Officials at the Inspector General's office did not return a phone call seeking comment.

But in the audit, they said the county justified its reliance on local contractors only by saying that FEMA officials had told them they could do so – which is not enough justification.

“A FEMA representative cannot nullify federal rules and regulations verbally or in writing,” the auditors' report said, adding: “The county provided no documentation of meetings with FEMA representatives.”

For his part, though, Giambra defended his use of local contractors.

“I will never apologize for putting Western New York jobs first,” he said. “When the federal government provides aid to localities, it should always be spent with local employers and local workers to the greatest practical extent.”

Giambra said that after the storm, the county had to quickly mobilize contractors for the cleanup work.

“What do you tell the local contractors who are sitting there that have all this equipment ready to be deployed?” Giambra said. “People can't get to their houses, are we supposed to say we have to wait?”

Yet the inappropriate use of local contractors was just one of the problems that the inspector general found.

In addition, the auditors said the county claimed $9 million in unsupported, undocumented cleanup costs. County officials told the auditors that the records documenting those costs had been lost, but the inspector general said records were required to justify those expenses.

“Because federal cost principles state that a cost must be adequately documented to be allowable under federal awards, the county will have to provide invoices and canceled checks to document that it incurred and paid the costs it claimed,” the auditors wrote. “If the county can produce records documenting the amounts in question, the costs could be allowable.”

Poloncarz said the county had located those records, further buttressing its case that it not have to pay back any money.

“It would be silly for the county to pay back the county $48 million when we followed the law,” Poloncarz said.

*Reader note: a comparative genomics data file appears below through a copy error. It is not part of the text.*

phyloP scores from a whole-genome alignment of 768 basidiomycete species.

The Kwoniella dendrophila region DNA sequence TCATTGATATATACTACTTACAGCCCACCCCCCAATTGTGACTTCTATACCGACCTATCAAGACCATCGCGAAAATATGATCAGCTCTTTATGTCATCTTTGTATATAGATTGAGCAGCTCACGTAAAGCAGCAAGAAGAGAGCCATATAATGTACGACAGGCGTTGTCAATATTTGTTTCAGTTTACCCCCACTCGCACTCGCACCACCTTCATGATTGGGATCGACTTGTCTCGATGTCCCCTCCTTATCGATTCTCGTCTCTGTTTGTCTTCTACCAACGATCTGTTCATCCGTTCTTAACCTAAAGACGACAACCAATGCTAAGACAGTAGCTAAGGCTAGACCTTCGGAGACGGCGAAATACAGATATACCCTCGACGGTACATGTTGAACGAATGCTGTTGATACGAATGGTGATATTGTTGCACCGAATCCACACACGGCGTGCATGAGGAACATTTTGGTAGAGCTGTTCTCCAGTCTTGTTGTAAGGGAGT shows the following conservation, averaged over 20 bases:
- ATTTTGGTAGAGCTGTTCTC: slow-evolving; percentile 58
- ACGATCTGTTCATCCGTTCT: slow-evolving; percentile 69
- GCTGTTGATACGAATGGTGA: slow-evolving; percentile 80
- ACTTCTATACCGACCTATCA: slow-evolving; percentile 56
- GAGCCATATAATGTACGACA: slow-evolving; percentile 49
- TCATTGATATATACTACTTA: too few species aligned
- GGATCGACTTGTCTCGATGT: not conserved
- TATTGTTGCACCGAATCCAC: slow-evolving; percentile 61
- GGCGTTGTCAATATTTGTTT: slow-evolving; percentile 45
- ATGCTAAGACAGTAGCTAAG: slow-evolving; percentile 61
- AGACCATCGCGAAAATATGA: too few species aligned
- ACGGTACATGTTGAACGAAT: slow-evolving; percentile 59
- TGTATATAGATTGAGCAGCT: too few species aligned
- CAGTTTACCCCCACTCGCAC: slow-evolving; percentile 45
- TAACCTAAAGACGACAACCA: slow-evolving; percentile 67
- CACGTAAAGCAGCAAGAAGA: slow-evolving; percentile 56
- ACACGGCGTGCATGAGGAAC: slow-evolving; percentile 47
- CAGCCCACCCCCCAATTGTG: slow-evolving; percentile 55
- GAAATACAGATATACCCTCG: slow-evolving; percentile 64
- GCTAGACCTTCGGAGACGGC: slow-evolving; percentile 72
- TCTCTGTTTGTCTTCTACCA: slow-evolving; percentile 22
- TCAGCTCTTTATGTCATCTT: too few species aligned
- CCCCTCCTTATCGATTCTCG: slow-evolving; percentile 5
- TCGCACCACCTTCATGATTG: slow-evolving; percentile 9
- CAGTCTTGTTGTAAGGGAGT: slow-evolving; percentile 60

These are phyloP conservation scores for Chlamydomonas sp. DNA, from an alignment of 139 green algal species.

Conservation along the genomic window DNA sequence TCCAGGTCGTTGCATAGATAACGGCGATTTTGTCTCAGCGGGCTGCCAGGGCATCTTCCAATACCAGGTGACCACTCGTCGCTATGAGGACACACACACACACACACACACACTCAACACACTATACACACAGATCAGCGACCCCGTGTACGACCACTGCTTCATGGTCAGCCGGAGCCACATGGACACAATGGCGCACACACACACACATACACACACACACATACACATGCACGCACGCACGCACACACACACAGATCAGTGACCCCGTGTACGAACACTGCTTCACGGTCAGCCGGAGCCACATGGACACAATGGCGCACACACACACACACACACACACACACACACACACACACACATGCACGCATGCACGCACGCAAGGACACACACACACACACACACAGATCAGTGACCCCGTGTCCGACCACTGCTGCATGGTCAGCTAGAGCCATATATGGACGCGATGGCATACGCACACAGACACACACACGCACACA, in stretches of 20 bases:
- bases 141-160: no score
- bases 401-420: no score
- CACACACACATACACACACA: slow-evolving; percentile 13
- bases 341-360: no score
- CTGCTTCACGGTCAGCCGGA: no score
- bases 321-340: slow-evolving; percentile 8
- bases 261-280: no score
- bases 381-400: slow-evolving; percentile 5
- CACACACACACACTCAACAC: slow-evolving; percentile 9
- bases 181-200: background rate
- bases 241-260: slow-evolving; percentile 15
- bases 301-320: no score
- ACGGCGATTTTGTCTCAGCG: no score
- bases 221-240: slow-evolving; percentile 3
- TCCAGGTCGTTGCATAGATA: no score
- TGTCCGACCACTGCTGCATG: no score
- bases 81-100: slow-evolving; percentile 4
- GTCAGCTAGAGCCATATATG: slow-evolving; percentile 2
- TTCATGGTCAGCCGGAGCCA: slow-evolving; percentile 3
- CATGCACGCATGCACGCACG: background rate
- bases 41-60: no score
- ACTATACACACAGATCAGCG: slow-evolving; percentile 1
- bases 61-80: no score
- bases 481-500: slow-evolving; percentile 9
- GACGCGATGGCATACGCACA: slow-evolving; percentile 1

The audit leaves the issue of recovering the $48.5 million in the hands of FEMA's Region II headquarters in New York City. Don Caetano, external affairs officer at that office, said the agency had not yet decided whether to pursue the funds from Erie County.

“Region II is currently reviewing the Office of the Inspector General audit findings, and its response will be due to the OIG within 90 days of the final report,” Caetano said.

Having to pay back $48.5 million would greatly reduce the amount of money the county has set aside for unexpected expenses and put pressure on a county budget that, according to Poloncarz and the Erie County Fiscal Stability Authority, already faces gaps. Last year, the county had $83 million set aside in unrestricted reserves.

County Comptroller Stefan Mychajliw said he would urge the county administration and the Legislature to jointly seek relief from having to pay the money back.

Higgins said he didn't think county taxpayers would be punished.

Noting that he and other local officials had successfully fought off an attempt by FEMA to reclaim disaster aid from the City of Buffalo and also got the agency to change South Buffalo flood maps that had improperly required people to buy flood insurance, Higgins said: “We've fought them before and we're 2-and-0. I plan to be 3-and-0.”



email: jzremski@buffnews.com and djgee@buffnews.com